Functionally Related Genes Cluster into Genomic Regions That Coordinate Transcription at a Distance in Saccharomyces cerevisiae
Alanna Cera, Maria K. Holganza, Ahmad Abu Hardan, Irvin Gamarra, Reem S. Eldabagh, Megan Deschaine, Sarah Elkamhawy, Exequiel M. Sisso, Jonathan J. Foley, IV, James T. Arnone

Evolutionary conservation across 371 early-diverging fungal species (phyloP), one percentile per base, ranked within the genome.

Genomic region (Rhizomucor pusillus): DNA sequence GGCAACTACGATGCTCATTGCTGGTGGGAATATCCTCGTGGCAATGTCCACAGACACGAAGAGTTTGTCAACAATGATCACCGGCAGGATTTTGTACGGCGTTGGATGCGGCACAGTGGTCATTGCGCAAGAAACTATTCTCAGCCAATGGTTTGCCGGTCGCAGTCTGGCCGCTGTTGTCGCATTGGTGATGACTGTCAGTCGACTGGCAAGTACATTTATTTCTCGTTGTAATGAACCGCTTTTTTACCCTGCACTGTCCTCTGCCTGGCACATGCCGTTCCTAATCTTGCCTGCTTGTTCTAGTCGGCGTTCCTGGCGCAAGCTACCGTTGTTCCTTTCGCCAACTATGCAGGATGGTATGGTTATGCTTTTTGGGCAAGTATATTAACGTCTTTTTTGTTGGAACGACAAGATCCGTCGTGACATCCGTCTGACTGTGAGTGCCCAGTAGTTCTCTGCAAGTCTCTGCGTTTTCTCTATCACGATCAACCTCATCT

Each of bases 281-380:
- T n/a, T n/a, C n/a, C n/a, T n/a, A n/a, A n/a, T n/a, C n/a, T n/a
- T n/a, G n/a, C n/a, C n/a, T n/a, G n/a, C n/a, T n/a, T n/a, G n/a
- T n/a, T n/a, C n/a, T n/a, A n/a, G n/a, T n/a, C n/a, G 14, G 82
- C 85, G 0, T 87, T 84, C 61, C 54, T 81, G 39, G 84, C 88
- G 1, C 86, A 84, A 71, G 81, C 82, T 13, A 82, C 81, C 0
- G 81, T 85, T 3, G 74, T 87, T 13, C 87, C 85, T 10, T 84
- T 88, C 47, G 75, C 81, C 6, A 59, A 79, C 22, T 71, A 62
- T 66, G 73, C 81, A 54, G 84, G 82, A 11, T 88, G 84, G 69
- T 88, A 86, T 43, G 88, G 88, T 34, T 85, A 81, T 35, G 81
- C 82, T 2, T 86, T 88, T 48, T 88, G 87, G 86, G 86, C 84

Balancing gene expression is a fundamental challenge of all cell types. To properly regulate transcription on a genome-wide level, there are myriad mechanisms employed by the cell. One layer to this regulation is through spatial positioning, with particular chromosomal loci exerting an influence on transcription throughout a region. Many coregulated gene families utilize spatial positioning to coordinate transcription, with functionally related genes clustering together which can allow coordinated expression via adjacent gene coregulation. The mechanisms underlying this process have not been elucidated, though there are many coregulated gene families that exhibit this genomic distribution. In the present study, we tested for a role for the enhancer-promoter (EP) hypothesis, which demonstrates that regulatory elements can exert transcriptional effects over a broad distance, in coordinating transcriptional coregulation using budding yeast, Saccharomyces cerevisiae. We empirically validated the EP model, finding that the genomic distance a promoter can affect varies by locus, which can profoundly affect levels of transcription, phenotype, and the extent of transcriptional disruption throughout a genomic region. Using the nitrogen metabolism, ribosomal protein, toxin response, and heat shock gene families as our test case, we report functionally clustered genes localize to genomic loci that are more conducive to transcriptional regulation at a distance compared to the unpaired members of the same families. Furthermore, we report that the coregulation of functional clusters is dependent, in part, on chromatin maintenance and remodeling, providing one mechanism underlying adjacent gene coregulation.